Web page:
Where Americans Unite and Divide Around Driving
Americans’ “love affair with the automobile” dates back to at least the mid-twentieth century. The first car is still a rite of passage for many teens, as chronicled recently by The New York Times. Even as vehicles take new and different forms — hybrid, electric — and people delay getting licenses, the ability to drive is still a uniting force for most of the country.
Two trends have held across communities: The automobile was the most popular kind of vehicle driven and errands were the most popular reason for driving, according to the fall 2021 MRI-Simmons survey broken into the 15 county types in the American Communities Project. In this breakdown, a variety of rural communities held an outsized preference for driving trucks. Affluent Exurbs as well as middle-income Aging Farmlands and LDS Enclaves were more likely to report commuting to work as a primary reason for driving. Clearly, communities of all sizes felt the economic pain of sky-high gas prices in the past year.
Licensed Drivers Across Communities
Nationwide, more than 90% (92%) of Americans age 18 and above said they have a valid driver’s license, according to the latest MRI-Simmons survey. There is general unity across the 15 types, with most near the 100 average index score. Standing out are the Aging Farmlands, among the most sparsely populated types of places, based in the Central and Great Plains. With a score of 106, residents are 6% more likely than average to have a driver’s license.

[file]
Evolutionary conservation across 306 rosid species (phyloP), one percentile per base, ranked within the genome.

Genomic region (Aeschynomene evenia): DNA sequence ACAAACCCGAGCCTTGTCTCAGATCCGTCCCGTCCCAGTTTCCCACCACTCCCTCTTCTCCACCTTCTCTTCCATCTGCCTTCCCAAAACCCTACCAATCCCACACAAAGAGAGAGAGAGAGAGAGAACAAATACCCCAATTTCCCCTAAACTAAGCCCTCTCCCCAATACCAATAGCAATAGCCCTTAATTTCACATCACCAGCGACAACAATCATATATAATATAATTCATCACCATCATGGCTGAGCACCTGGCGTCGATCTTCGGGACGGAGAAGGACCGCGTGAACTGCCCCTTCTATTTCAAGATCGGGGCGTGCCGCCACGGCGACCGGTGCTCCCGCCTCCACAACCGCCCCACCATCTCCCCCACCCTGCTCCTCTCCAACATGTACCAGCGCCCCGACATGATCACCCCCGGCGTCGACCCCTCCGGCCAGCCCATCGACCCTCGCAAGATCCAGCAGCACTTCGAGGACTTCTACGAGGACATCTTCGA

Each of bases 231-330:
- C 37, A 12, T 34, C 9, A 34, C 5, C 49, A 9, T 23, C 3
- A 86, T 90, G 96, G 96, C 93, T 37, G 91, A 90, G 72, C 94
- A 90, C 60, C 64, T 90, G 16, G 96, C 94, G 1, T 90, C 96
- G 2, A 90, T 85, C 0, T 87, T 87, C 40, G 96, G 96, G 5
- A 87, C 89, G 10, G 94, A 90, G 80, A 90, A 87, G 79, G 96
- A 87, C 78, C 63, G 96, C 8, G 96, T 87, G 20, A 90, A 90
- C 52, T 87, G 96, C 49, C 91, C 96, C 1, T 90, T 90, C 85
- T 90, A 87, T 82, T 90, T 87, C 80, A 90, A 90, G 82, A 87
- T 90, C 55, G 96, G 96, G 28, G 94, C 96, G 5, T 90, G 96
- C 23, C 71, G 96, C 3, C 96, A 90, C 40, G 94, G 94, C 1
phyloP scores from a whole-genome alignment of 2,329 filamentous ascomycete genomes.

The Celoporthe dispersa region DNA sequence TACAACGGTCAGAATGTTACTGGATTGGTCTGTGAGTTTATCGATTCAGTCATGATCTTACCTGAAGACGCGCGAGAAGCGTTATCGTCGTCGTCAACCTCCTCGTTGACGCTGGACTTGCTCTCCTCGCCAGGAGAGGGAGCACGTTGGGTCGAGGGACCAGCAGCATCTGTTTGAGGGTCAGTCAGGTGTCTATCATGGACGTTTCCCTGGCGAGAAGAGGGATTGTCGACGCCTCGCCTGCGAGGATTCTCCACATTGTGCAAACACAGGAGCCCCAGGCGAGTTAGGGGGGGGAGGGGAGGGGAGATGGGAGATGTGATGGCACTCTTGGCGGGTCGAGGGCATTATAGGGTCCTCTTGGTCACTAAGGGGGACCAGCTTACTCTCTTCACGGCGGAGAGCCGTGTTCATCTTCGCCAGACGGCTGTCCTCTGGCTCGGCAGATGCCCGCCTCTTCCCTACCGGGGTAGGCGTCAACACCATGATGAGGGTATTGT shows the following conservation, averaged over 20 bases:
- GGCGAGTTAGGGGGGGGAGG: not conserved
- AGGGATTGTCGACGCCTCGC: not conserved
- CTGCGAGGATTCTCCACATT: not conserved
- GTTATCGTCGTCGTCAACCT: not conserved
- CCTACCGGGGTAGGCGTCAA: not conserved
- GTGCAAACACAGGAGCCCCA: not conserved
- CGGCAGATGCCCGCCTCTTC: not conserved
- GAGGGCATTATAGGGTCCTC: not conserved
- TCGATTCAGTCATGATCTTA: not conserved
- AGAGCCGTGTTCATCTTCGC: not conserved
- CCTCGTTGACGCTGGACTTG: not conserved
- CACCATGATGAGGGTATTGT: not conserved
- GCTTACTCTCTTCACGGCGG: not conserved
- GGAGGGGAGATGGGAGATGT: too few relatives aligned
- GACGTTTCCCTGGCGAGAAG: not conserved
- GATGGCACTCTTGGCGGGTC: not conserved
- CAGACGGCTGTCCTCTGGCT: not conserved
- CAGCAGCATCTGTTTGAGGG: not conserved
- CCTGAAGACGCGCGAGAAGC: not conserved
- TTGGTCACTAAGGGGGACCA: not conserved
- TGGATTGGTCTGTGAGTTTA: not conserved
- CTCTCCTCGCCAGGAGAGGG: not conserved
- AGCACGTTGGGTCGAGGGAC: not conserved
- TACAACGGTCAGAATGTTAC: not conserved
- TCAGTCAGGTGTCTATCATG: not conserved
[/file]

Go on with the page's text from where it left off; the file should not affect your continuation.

What Kind of Vehicle
When it comes to the type of vehicle driven, the most popular fit into three broad categories: automobile (72%), sport/utility vehicle (21%), and regular pick-up (11%). The next three fell much below that, but rank more likely than average in certain kinds of places. Overall, 4% of Americans reported that they drive a minivan, 3% a motorcycle, and 3% a heavy duty truck.
Rural communities throughout the country have distinct tastes in vehicles. For instance, middle-income Aging Farmlands and lower-income Native American Lands said they drive heavy duty trucks at more than two times the average. Middle-income LDS Enclaves and Rural Middle America as well as lower-income Working Class Country and Evangelical Hubs were also more than 50% above average to drive these.
Regular pick-ups were another type popular in these parts. Evangelical Hubs, Rural Middle America, Working Class Country, and Aging Farmlands all stood at least 50% above average.
The minivan was at least 20% more likely to be driven than average in a mix of rural and suburban communities: Aging Farmlands, Evangelical Hubs, Rural Middle America, Working Class Country, Middle Suburbs, and Exurbs. Among the communities, Exurbs stand out for having a growing child population, according to the American Communities Project's analysis of the 2020 census.
Why People Drive
The No. 1 primary reason Americans said they drive is to run errands at 58%. Coming in neck-and-neck for second and third were leisure at 47% and commute to work at 46%. The rural western LDS Enclaves and Aging Farmlands as well as Graying America stood out for above average scores for errands and leisure. Aging Farmlands, Exurbs, and LDS Enclaves stood out for above average scores on commuting to work.
Driving Distance in a Year
On miles driven, the most popular amounts fell into three categories: 16% of Americans said they drove between 10,000 and 14,999 miles in the last 12 months, 13% said between 5,000 and 7,999 miles, and 13% said between 1,000 and 2,999.
Perhaps not surprisingly, residents of middle-income rural white communities — Aging Farmlands and Rural Middle America — reported driving more miles than average. The affluent Exurbs were also notably more likely than average to drive more. Rural communities of color — the African American South and Hispanic Centers — were less likely than average to drive more miles.